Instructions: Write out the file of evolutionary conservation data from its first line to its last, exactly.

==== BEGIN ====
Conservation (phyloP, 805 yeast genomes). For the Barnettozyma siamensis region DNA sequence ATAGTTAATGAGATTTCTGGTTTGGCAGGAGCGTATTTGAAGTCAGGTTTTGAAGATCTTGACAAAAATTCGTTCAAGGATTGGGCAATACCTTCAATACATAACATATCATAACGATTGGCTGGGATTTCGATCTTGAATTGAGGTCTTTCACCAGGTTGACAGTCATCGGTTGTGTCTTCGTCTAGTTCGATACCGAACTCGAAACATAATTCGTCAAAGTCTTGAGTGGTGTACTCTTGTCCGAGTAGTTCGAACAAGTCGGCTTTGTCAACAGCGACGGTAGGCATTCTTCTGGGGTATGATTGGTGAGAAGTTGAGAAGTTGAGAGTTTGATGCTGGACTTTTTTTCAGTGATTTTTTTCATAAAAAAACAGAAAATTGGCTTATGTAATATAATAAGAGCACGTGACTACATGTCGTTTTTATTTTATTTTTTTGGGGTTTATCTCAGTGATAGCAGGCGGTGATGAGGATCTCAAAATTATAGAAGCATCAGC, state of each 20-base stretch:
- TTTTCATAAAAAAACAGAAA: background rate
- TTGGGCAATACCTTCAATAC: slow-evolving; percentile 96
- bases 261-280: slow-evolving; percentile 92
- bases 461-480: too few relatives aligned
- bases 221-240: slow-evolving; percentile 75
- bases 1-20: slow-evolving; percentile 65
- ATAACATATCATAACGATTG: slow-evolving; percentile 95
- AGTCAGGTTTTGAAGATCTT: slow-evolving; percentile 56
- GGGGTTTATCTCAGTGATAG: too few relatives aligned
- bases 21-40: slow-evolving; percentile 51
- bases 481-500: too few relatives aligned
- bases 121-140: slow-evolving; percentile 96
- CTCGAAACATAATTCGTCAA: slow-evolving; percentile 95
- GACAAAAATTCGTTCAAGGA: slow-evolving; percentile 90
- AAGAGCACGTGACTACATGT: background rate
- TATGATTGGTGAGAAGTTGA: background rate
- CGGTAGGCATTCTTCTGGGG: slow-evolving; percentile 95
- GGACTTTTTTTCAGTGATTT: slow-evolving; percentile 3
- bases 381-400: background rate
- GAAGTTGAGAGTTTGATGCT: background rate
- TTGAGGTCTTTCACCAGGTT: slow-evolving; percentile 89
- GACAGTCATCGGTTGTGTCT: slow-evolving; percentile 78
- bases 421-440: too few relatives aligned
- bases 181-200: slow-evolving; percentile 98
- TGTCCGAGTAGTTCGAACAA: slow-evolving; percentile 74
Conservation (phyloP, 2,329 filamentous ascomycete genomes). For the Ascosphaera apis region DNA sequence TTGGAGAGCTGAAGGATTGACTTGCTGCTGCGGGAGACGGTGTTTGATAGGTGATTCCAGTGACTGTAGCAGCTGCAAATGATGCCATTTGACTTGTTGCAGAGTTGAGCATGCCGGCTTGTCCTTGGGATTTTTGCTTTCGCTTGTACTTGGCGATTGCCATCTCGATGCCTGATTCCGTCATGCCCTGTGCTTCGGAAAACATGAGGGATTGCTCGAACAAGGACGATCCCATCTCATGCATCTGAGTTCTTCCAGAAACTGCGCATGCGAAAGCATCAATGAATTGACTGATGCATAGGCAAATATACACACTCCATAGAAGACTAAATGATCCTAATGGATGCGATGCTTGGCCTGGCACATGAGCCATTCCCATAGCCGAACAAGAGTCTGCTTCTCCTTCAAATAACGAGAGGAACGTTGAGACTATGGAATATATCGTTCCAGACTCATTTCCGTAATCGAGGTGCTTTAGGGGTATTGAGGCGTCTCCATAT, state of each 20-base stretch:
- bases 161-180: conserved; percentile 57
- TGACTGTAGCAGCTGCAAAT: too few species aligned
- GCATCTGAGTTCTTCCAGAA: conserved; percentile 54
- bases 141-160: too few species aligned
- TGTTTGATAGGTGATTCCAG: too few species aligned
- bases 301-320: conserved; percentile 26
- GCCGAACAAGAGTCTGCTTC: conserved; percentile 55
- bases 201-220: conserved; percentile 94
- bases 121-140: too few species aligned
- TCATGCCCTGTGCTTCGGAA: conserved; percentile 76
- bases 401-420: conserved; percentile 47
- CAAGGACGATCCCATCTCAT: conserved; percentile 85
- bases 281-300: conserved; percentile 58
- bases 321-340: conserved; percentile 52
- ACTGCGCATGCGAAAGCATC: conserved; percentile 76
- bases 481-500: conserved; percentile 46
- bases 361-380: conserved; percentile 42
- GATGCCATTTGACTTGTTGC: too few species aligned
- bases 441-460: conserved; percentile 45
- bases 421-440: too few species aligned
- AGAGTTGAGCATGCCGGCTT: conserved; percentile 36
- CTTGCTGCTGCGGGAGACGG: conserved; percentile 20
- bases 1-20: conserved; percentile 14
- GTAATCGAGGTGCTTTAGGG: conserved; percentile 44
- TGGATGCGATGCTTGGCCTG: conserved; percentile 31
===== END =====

Conservation (phyloP, 805 yeast genomes). For the Barnettozyma siamensis region DNA sequence ATAGTTAATGAGATTTCTGGTTTGGCAGGAGCGTATTTGAAGTCAGGTTTTGAAGATCTTGACAAAAATTCGTTCAAGGATTGGGCAATACCTTCAATACATAACATATCATAACGATTGGCTGGGATTTCGATCTTGAATTGAGGTCTTTCACCAGGTTGACAGTCATCGGTTGTGTCTTCGTCTAGTTCGATACCGAACTCGAAACATAATTCGTCAAAGTCTTGAGTGGTGTACTCTTGTCCGAGTAGTTCGAACAAGTCGGCTTTGTCAACAGCGACGGTAGGCATTCTTCTGGGGTATGATTGGTGAGAAGTTGAGAAGTTGAGAGTTTGATGCTGGACTTTTTTTCAGTGATTTTTTTCATAAAAAAACAGAAAATTGGCTTATGTAATATAATAAGAGCACGTGACTACATGTCGTTTTTATTTTATTTTTTTGGGGTTTATCTCAGTGATAGCAGGCGGTGATGAGGATCTCAAAATTATAGAAGCATCAGC, state of each 20-base stretch:
- TTTTCATAAAAAAACAGAAA: background rate
- TTGGGCAATACCTTCAATAC: slow-evolving; percentile 96
- bases 261-280: slow-evolving; percentile 92
- bases 461-480: too few relatives aligned
- bases 221-240: slow-evolving; percentile 75
- bases 1-20: slow-evolving; percentile 65
- ATAACATATCATAACGATTG: slow-evolving; percentile 95
- AGTCAGGTTTTGAAGATCTT: slow-evolving; percentile 56
- GGGGTTTATCTCAGTGATAG: too few relatives aligned
- bases 21-40: slow-evolving; percentile 51
- bases 481-500: too few relatives aligned
- bases 121-140: slow-evolving; percentile 96
- CTCGAAACATAATTCGTCAA: slow-evolving; percentile 95
- GACAAAAATTCGTTCAAGGA: slow-evolving; percentile 90
- AAGAGCACGTGACTACATGT: background rate
- TATGATTGGTGAGAAGTTGA: background rate
- CGGTAGGCATTCTTCTGGGG: slow-evolving; percentile 95
- GGACTTTTTTTCAGTGATTT: slow-evolving; percentile 3
- bases 381-400: background rate
- GAAGTTGAGAGTTTGATGCT: background rate
- TTGAGGTCTTTCACCAGGTT: slow-evolving; percentile 89
- GACAGTCATCGGTTGTGTCT: slow-evolving; percentile 78
- bases 421-440: too few relatives aligned
- bases 181-200: slow-evolving; percentile 98
- TGTCCGAGTAGTTCGAACAA: slow-evolving; percentile 74
Conservation (phyloP, 2,329 filamentous ascomycete genomes). For the Ascosphaera apis region DNA sequence TTGGAGAGCTGAAGGATTGACTTGCTGCTGCGGGAGACGGTGTTTGATAGGTGATTCCAGTGACTGTAGCAGCTGCAAATGATGCCATTTGACTTGTTGCAGAGTTGAGCATGCCGGCTTGTCCTTGGGATTTTTGCTTTCGCTTGTACTTGGCGATTGCCATCTCGATGCCTGATTCCGTCATGCCCTGTGCTTCGGAAAACATGAGGGATTGCTCGAACAAGGACGATCCCATCTCATGCATCTGAGTTCTTCCAGAAACTGCGCATGCGAAAGCATCAATGAATTGACTGATGCATAGGCAAATATACACACTCCATAGAAGACTAAATGATCCTAATGGATGCGATGCTTGGCCTGGCACATGAGCCATTCCCATAGCCGAACAAGAGTCTGCTTCTCCTTCAAATAACGAGAGGAACGTTGAGACTATGGAATATATCGTTCCAGACTCATTTCCGTAATCGAGGTGCTTTAGGGGTATTGAGGCGTCTCCATAT, state of each 20-base stretch:
- bases 161-180: conserved; percentile 57
- TGACTGTAGCAGCTGCAAAT: too few species aligned
- GCATCTGAGTTCTTCCAGAA: conserved; percentile 54
- bases 141-160: too few species aligned
- TGTTTGATAGGTGATTCCAG: too few species aligned
- bases 301-320: conserved; percentile 26
- GCCGAACAAGAGTCTGCTTC: conserved; percentile 55
- bases 201-220: conserved; percentile 94
- bases 121-140: too few species aligned
- TCATGCCCTGTGCTTCGGAA: conserved; percentile 76
- bases 401-420: conserved; percentile 47
- CAAGGACGATCCCATCTCAT: conserved; percentile 85
- bases 281-300: conserved; percentile 58
- bases 321-340: conserved; percentile 52
- ACTGCGCATGCGAAAGCATC: conserved; percentile 76
- bases 481-500: conserved; percentile 46
- bases 361-380: conserved; percentile 42
- GATGCCATTTGACTTGTTGC: too few species aligned
- bases 441-460: conserved; percentile 45
- bases 421-440: too few species aligned
- AGAGTTGAGCATGCCGGCTT: conserved; percentile 36
- CTTGCTGCTGCGGGAGACGG: conserved; percentile 20
- bases 1-20: conserved; percentile 14
- GTAATCGAGGTGCTTTAGGG: conserved; percentile 44
- TGGATGCGATGCTTGGCCTG: conserved; percentile 31